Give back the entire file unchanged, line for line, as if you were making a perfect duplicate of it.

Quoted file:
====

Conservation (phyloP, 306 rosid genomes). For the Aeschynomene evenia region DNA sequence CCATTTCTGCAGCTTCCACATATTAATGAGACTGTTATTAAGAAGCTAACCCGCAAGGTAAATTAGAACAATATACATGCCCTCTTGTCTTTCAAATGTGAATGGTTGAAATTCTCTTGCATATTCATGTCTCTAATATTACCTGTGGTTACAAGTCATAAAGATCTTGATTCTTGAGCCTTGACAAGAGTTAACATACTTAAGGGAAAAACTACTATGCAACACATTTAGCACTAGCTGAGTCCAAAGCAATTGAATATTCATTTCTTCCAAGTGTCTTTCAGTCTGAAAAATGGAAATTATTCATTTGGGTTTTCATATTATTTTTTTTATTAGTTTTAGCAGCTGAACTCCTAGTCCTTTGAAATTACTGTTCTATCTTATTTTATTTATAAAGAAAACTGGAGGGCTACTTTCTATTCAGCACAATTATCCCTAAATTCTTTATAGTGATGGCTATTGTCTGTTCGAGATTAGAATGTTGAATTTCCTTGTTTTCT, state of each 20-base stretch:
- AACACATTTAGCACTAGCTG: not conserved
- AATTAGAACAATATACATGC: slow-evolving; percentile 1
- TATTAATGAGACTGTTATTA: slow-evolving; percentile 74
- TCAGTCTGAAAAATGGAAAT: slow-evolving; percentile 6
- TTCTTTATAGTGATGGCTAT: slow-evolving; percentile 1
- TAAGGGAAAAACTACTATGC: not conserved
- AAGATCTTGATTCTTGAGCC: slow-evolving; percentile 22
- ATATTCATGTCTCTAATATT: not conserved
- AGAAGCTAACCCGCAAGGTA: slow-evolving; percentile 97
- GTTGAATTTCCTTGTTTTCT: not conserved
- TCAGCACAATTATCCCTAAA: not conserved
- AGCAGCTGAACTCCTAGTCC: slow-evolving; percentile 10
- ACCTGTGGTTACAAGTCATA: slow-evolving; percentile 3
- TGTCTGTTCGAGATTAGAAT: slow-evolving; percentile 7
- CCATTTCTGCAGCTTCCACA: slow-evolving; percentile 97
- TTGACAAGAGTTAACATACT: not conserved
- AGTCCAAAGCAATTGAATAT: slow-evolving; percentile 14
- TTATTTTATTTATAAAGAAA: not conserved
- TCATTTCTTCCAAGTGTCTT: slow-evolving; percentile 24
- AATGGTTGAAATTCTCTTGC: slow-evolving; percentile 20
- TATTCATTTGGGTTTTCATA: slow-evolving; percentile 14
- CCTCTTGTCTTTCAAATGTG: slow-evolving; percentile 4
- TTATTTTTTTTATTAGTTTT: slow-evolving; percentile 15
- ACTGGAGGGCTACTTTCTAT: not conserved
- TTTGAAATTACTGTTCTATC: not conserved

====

Conservation (phyloP, 306 rosid genomes). For the Aeschynomene evenia region DNA sequence CCATTTCTGCAGCTTCCACATATTAATGAGACTGTTATTAAGAAGCTAACCCGCAAGGTAAATTAGAACAATATACATGCCCTCTTGTCTTTCAAATGTGAATGGTTGAAATTCTCTTGCATATTCATGTCTCTAATATTACCTGTGGTTACAAGTCATAAAGATCTTGATTCTTGAGCCTTGACAAGAGTTAACATACTTAAGGGAAAAACTACTATGCAACACATTTAGCACTAGCTGAGTCCAAAGCAATTGAATATTCATTTCTTCCAAGTGTCTTTCAGTCTGAAAAATGGAAATTATTCATTTGGGTTTTCATATTATTTTTTTTATTAGTTTTAGCAGCTGAACTCCTAGTCCTTTGAAATTACTGTTCTATCTTATTTTATTTATAAAGAAAACTGGAGGGCTACTTTCTATTCAGCACAATTATCCCTAAATTCTTTATAGTGATGGCTATTGTCTGTTCGAGATTAGAATGTTGAATTTCCTTGTTTTCT, state of each 20-base stretch:
- AACACATTTAGCACTAGCTG: not conserved
- AATTAGAACAATATACATGC: slow-evolving; percentile 1
- TATTAATGAGACTGTTATTA: slow-evolving; percentile 74
- TCAGTCTGAAAAATGGAAAT: slow-evolving; percentile 6
- TTCTTTATAGTGATGGCTAT: slow-evolving; percentile 1
- TAAGGGAAAAACTACTATGC: not conserved
- AAGATCTTGATTCTTGAGCC: slow-evolving; percentile 22
- ATATTCATGTCTCTAATATT: not conserved
- AGAAGCTAACCCGCAAGGTA: slow-evolving; percentile 97
- GTTGAATTTCCTTGTTTTCT: not conserved
- TCAGCACAATTATCCCTAAA: not conserved
- AGCAGCTGAACTCCTAGTCC: slow-evolving; percentile 10
- ACCTGTGGTTACAAGTCATA: slow-evolving; percentile 3
- TGTCTGTTCGAGATTAGAAT: slow-evolving; percentile 7
- CCATTTCTGCAGCTTCCACA: slow-evolving; percentile 97
- TTGACAAGAGTTAACATACT: not conserved
- AGTCCAAAGCAATTGAATAT: slow-evolving; percentile 14
- TTATTTTATTTATAAAGAAA: not conserved
- TCATTTCTTCCAAGTGTCTT: slow-evolving; percentile 24
- AATGGTTGAAATTCTCTTGC: slow-evolving; percentile 20
- TATTCATTTGGGTTTTCATA: slow-evolving; percentile 14
- CCTCTTGTCTTTCAAATGTG: slow-evolving; percentile 4
- TTATTTTTTTTATTAGTTTT: slow-evolving; percentile 15
- ACTGGAGGGCTACTTTCTAT: not conserved
- TTTGAAATTACTGTTCTATC: not conserved